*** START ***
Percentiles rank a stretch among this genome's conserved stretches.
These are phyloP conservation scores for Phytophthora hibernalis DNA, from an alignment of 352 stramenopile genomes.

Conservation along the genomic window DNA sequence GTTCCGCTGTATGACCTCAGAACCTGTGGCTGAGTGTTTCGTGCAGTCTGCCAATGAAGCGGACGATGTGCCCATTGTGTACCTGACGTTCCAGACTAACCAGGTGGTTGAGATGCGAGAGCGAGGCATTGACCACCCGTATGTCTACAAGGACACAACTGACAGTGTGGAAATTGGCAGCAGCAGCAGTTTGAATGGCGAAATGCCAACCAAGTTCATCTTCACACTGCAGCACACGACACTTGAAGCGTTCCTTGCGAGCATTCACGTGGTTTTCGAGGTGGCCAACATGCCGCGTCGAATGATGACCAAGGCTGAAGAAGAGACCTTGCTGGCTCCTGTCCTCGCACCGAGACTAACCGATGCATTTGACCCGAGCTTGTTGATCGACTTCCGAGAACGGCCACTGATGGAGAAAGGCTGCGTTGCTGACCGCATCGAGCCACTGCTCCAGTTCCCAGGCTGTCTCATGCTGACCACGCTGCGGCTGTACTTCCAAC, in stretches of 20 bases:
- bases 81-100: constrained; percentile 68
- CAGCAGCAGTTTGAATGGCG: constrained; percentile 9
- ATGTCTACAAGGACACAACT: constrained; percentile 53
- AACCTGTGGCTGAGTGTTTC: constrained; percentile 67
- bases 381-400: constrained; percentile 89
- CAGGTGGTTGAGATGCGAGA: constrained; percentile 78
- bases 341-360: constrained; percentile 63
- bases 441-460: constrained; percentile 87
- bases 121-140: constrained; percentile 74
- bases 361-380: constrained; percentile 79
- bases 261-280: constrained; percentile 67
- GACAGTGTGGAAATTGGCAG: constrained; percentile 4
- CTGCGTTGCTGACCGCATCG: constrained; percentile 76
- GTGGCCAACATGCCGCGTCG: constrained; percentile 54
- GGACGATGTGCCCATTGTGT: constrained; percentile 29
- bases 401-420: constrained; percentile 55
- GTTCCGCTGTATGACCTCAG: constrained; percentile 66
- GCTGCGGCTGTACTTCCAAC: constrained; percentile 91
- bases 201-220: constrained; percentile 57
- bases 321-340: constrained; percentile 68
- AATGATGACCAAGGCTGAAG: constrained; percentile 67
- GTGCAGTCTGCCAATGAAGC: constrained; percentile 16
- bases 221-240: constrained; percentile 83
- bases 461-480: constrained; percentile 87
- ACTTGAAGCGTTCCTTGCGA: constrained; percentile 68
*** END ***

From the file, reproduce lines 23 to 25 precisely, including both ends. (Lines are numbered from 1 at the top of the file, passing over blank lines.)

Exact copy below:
- bases 321-340: constrained; percentile 68
- AATGATGACCAAGGCTGAAG: constrained; percentile 67
- GTGCAGTCTGCCAATGAAGC: constrained; percentile 16